The majority of the area is undulating with most of the areas at an altitude of 900 m, the land slopes for west towards east with a slight tilt towards the north. On the southern boundary of the Sigur plateau are seen the steep hills of the Nilgiris leading to the high plateau of 2000 meters. Towards the north is a deep gorge that has been cut deep by the river Moyar running west to east. The Moyar Gorge is also the boundary between the states of Karnataka and Tamil Nadu. Bhavani and Moyar are the two important rivers. All the rivers and their tributaries originate from the Nilgiri plateau and were once perennial; the modified water regimes for purposes of power generation and irrigation have rendered some of these rivers seasonal and many water courses have also been altered by new canal systems

Climate and vegetation

This part of the Nilgiris has the lowest rain fall 40 cm which comes from seasonal rain of April - May. The western most part of this area is just touched by the South West Monsoon. The main rain is from the North East Monsoon. The average day temperatures are never very hot not going above 32 0 C and the lowest temperatures of winter are above 20 degree centigrade, the area is known for its pleasant climate.
The slopes of the leading from the Nilgiri Hills are covered with grassland on the top with sholas in the valleys. The slopes with ever green to dry deciduous, while the Sigur plateau is covered with scrub jungle, with the rivers valleys covered by riparian vegetation.


Since the majority of the area is covered with forests the dependence of the people is based on forests. The area used to shelter a population of more than 20,000 cattle, the caring of these scrub cattle and the collection of cattle dung used to be the major occupation. This has been on the decline due to policy of governing a protected area. Cultivation land is plenty – with the lands around Vazhaithotam having irrigation for the Sigur River. The construction of the Ooty Lake by the British is to provide perennial water along the Sigur river, but this water has been diverted to the Pykara Ultimate hydro electric project. The waters of Pykara are used for generation at Singara and then at Moyar powerhouse, hence these waters are not allowed for irrigation. The main waters of the Moyar are in the deep gorge, hence beyond the reach of all the villages other than Thengumarada, which is surrounded by the waters of the Moyar on three sides.


The areas are well connected by Tar Roads and have a good bus service. Tourists extensively use the main Ooty road and tour operators hence transport is available at any time of the day on this road. There is a restriction of use of the Masinagudi Kalhatti road after 11 pm to 6 am.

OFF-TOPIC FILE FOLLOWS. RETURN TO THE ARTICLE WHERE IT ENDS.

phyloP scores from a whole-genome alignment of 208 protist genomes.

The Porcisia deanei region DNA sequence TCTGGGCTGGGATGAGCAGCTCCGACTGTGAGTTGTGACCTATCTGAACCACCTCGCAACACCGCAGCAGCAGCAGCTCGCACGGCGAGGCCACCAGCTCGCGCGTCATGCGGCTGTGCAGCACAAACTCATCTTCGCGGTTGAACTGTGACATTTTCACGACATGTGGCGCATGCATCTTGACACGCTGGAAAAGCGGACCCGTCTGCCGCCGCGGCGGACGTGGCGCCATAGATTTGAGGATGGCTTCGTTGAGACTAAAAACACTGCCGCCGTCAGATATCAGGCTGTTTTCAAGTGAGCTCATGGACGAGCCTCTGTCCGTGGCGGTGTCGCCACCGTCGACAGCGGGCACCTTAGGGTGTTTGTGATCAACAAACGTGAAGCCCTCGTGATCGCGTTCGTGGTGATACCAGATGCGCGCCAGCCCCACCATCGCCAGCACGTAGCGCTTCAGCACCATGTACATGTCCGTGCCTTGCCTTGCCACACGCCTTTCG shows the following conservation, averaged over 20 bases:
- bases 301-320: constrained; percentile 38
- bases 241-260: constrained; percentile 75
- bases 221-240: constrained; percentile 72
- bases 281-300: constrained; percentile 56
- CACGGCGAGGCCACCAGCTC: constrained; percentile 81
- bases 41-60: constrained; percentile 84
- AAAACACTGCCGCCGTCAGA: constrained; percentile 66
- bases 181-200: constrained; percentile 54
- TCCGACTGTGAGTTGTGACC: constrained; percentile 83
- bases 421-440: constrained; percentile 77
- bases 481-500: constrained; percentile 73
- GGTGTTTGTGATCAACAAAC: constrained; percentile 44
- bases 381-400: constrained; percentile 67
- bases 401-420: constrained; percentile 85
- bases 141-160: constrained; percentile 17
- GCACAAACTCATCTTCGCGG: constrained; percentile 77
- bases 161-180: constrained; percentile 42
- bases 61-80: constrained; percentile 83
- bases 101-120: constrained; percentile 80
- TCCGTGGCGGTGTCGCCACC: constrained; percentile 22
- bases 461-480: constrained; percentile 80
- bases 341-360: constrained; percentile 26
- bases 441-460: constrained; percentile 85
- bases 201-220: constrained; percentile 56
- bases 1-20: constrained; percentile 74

Agro Climatic Conditions of Sigur

This part of the Nilgiris has the lowest rainfall of 40 cm, which starts with the seasonal rain of April - May. The western most part of this area is just touched by the South West Monsoon. The main rain is from the North East Monsoon. This area is considered to be a rain shadow area and the vegetation of this area is very sensitive to the rains it receive. With the average day temperatures never very hot (not going above 32o Celsius and the lowest winter temperatures staying above 20o Celsius) the area is known for its pleasant and moderate climate.

Soils in Nilgiris

The soils commonly occurring are light yellow to reddish brown clay soils. Humus soils of about 0.5 m thick are confined to the areas covered by thick vegetation. The soils in the Nilgiris district are derived from the decomposition of rocks dominantly composed of Pyroxene gneisses interbanded with Pyroxene granulites and garnetiferous quartzofelspathic gneisses. The relatively low country around the massif is made up of hornblende biotite gneiss, biotite gneisses, micaceous and ferruginous quartzites with emplacement of ultrabasics like dunite, peridotite, pyroxenite, gabrro, and anorthosite. The soils of the higher elevations areas are lateritic in origin and are derived from charnockites known as Nilgiris gneiss. Climatic conditions favour intense chemical weathering of materials. White kaolin clay formed as a result of the decomposition of feldspars can be observed in many areas. The soils are at most times stained with black, marking the presence of ferromagnesian minerals. The soil is scattered with irregular oxidation stains giving it a deep red colour in some places, and yellow where the iron has been leached due to drainage.

Posted by: keystone       Category: NHW Home > Sigur Water       Updated: 2007-03-08 00:28:00